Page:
I'm seeing it everywhere -- an irritating, repetitive tic in which people insert their feelings regarding Donald Trump into conversations, interviews and articles that aren’t even remotely about him. It's now a reflex. You could read a piece about a new album, and invariably, the writer begins with a diatribe against Trump. It’s not till you get to the fourth paragraph that the moron has even touched on the record.
Despite spending millions and millions of dollars, the Democrats still lost in Georgia’s 6th District. You could see the pain on their faces: they thought they had this one. Let’s return to the shooting of Stephen Scalise - or rather, the liberal reaction to it. On MSNBC, and its twin sister, the campus lounge - we saw a ghoulish reiteration of one sad take: the shooting wasn’t entirely unjustified. In fact, given Scalise’s voting record, it all makes sense!
After this recent attack in London, we learned another absurd fact: not only was one of the attackers known by anti-terror police, it’s been reported that he had been featured in a major documentary called “The Jihadis Next Door.”This made me think of the rolling credits you see at the end of a film…which features dozens, sometimes hundreds, of names – from script doctors to producers to makeup to catering.
Muck Rack makes it simple to find people, tweets, or articles that mention any name, keyword, company, hashtag etc. We've compiled this guide to help you make the most of your search.
Selecting a term
Start searching tweets, articles from media outlets, articles mentioned in tweets, journalists'
names, titles and bios with some suggested searches:
Companies or Topics (e.g. iPhone, Microsoft)
Phrases (e.g. "cloud computing") — use quotes to keep the terms together
Twitter handles (e.g. @username) — returns those who have mentioned or replied to
Names (e.g. "David Pogue")
Hashtags (e.g. #sxsw, #london2012)
Bio details (e.g. vegan, Olympics, father)
Muck Rack's Advanced Search allows for many boolean operators.
Find results that mention multiple specified terms, use AND or
+. For example, ensure each result contains both Elon Musk and Mark Zuckerberg by
searching Obama AND Romney or Obama + Romney.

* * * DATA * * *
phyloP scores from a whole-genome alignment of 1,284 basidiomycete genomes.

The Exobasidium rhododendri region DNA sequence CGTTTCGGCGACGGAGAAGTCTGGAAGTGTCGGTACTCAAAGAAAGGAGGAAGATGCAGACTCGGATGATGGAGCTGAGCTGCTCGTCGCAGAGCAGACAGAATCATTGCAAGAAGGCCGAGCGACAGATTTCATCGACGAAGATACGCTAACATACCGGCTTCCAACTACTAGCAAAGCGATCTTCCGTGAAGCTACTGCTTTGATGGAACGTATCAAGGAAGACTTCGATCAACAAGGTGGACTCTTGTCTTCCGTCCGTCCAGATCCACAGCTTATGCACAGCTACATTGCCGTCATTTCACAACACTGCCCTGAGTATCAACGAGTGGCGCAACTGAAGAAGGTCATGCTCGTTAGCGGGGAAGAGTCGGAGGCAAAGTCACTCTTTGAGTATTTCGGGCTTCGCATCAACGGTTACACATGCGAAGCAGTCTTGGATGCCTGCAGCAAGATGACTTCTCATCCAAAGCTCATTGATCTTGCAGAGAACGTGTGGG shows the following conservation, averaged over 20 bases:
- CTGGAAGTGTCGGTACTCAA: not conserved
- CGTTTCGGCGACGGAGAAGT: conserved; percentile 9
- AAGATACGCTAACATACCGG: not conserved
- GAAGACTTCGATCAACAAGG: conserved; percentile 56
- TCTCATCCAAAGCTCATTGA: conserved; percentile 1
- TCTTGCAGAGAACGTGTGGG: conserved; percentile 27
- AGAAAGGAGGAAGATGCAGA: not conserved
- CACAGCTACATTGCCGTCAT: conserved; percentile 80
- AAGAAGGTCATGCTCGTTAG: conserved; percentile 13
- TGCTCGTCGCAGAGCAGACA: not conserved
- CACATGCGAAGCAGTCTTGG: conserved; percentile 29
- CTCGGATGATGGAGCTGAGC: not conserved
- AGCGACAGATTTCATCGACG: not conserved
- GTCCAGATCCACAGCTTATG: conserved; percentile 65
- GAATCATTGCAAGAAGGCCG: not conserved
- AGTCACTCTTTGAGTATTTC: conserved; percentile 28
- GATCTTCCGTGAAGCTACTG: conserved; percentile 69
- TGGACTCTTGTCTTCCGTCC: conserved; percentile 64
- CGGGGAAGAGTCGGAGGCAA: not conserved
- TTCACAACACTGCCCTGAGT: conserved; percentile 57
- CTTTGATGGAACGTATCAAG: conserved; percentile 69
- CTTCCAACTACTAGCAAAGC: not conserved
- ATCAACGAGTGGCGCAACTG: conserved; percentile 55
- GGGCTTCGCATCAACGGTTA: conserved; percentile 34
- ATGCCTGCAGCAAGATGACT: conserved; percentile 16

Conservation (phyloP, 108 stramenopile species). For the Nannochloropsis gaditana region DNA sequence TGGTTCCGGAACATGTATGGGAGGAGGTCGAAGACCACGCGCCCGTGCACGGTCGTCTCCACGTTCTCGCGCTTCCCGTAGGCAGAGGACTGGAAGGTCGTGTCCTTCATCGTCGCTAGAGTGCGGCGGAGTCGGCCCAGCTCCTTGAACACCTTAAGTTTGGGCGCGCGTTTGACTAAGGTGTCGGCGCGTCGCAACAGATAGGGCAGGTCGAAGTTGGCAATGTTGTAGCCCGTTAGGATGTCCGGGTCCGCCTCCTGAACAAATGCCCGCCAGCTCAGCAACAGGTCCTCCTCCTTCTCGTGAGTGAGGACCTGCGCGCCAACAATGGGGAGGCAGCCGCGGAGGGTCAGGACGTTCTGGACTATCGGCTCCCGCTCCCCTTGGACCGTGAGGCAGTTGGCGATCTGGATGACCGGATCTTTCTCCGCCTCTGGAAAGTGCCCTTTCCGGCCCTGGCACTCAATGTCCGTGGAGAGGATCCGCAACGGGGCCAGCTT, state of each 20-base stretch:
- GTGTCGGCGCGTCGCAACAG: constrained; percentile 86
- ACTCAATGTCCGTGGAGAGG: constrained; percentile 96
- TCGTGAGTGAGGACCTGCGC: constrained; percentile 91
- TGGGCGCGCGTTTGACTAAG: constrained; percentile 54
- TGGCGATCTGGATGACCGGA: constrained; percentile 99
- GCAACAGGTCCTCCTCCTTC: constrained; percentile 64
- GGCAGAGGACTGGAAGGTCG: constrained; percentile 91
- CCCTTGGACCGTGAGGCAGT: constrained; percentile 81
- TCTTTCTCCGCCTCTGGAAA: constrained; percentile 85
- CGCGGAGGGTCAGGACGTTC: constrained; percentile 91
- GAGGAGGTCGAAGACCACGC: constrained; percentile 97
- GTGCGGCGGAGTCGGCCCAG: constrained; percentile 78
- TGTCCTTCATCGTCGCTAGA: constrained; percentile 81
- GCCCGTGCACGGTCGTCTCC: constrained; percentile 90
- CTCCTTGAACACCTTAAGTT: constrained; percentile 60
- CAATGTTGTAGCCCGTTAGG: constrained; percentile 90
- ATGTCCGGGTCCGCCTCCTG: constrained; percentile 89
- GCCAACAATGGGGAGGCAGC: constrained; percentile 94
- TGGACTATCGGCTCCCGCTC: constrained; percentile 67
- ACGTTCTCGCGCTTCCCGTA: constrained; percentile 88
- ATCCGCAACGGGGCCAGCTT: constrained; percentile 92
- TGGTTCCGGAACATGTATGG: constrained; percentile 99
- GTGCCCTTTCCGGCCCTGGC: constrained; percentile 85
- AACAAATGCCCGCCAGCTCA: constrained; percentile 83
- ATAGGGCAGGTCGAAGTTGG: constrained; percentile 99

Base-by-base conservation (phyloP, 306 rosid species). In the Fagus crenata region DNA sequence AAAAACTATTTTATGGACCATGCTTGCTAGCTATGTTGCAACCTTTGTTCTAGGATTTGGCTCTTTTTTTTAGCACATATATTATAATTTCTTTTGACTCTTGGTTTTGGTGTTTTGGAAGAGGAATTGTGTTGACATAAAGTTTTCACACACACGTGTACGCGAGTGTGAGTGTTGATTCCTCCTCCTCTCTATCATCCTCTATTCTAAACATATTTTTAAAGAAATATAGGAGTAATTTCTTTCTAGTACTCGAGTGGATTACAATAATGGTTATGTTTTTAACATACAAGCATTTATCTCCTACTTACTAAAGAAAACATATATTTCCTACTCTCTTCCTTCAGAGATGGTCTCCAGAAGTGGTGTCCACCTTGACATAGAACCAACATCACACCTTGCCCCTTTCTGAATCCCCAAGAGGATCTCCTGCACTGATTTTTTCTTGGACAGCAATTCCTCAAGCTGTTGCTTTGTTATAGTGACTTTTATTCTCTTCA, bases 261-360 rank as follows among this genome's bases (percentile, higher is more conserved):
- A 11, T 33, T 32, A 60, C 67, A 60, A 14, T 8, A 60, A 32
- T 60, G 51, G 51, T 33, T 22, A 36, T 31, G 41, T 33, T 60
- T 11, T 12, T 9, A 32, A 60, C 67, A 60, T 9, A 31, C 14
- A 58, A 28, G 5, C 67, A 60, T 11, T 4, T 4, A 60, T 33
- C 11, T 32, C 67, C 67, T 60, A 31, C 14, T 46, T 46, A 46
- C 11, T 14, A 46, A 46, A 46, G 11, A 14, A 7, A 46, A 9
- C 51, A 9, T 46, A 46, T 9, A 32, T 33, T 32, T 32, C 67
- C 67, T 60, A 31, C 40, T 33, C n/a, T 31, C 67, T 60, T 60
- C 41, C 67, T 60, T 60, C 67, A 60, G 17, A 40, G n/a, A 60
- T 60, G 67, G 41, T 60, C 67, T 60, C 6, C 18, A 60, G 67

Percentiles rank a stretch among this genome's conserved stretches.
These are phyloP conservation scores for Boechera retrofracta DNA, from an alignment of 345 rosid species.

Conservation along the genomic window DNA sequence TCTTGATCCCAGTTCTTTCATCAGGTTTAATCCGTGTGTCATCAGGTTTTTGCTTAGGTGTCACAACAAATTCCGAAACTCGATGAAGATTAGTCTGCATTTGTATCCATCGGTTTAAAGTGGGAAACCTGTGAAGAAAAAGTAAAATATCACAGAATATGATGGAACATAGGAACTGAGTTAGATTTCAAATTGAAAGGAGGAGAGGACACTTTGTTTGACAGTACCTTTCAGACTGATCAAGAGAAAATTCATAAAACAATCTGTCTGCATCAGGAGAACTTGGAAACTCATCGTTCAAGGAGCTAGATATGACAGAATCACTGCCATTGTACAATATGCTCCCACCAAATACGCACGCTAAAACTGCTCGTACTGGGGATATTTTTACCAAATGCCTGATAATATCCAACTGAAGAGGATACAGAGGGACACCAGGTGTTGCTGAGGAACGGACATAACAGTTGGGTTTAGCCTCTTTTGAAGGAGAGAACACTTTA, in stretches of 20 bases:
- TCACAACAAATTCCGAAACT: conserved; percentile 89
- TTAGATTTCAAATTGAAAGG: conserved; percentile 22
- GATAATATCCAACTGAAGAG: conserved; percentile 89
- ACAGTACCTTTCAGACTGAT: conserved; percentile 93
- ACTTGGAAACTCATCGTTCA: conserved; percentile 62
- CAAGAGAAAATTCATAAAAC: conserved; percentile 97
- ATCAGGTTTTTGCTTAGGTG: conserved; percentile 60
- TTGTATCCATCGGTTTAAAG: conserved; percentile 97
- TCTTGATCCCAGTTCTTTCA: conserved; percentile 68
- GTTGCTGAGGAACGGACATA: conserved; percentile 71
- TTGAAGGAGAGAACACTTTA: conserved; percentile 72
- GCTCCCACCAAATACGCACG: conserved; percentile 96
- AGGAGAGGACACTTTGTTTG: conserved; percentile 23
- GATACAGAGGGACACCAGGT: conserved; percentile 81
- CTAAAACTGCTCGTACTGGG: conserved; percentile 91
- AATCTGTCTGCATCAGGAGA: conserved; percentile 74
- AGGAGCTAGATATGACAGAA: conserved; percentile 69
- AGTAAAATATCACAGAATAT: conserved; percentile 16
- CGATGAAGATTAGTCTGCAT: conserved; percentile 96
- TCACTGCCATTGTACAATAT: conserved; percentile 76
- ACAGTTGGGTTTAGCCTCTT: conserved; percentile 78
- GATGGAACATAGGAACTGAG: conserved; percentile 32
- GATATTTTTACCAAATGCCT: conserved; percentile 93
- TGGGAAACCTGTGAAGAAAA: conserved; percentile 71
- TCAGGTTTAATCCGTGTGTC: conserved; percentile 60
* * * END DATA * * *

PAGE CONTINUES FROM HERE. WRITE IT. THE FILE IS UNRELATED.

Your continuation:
Use the operators OR or , to broaden your search when you'd like either of
multiple terms to appear in results. (This is the default behavior of our search when no operators
are used.) For example, search for democrat OR republican to find results that refer to
Democrats and/or Republicans.
Use NOT or - to subtract results from your search. For
example, searching Disney will yield results about the Walt Disney Company as well as Walt Disney
World Resort. To exclude mentions of Disney World, search for Disney -World or Disney
When using one of these operators with a phrase, enclose it in quotation marks. For example, you can
find results about smartphones excluding Apple's iPhone 4S by searching smartphone -"iPhone
Exact case matching or punctuation
If you're searching for a brand name or keyword that relies on specific punctuation marks or capitalization, you can
find results that match your exact query by adding matchcase: before the keyword you're searching for, like matchcase:E*TRADE .
Use parentheses to separate multiple
boolean phrases. For example, to find journalists talking about having fun in Disney World or
Disneyland, search for ("disney world" OR disneyland) AND fun.
An asterisk can be used to search for any variation of a root word truncated by the asterisk. For example, searching for admin* will return results for administrator, administration, administer, administered, etc.
A near operator is an AND operator where you can control the distance between the words. You can vary the distance the near operation uses by adding a forward slash and number (between 0-99) such as strawberries NEAR/10 "whipped cream", which means the strawberries must exist within 10 words of "whipped cream".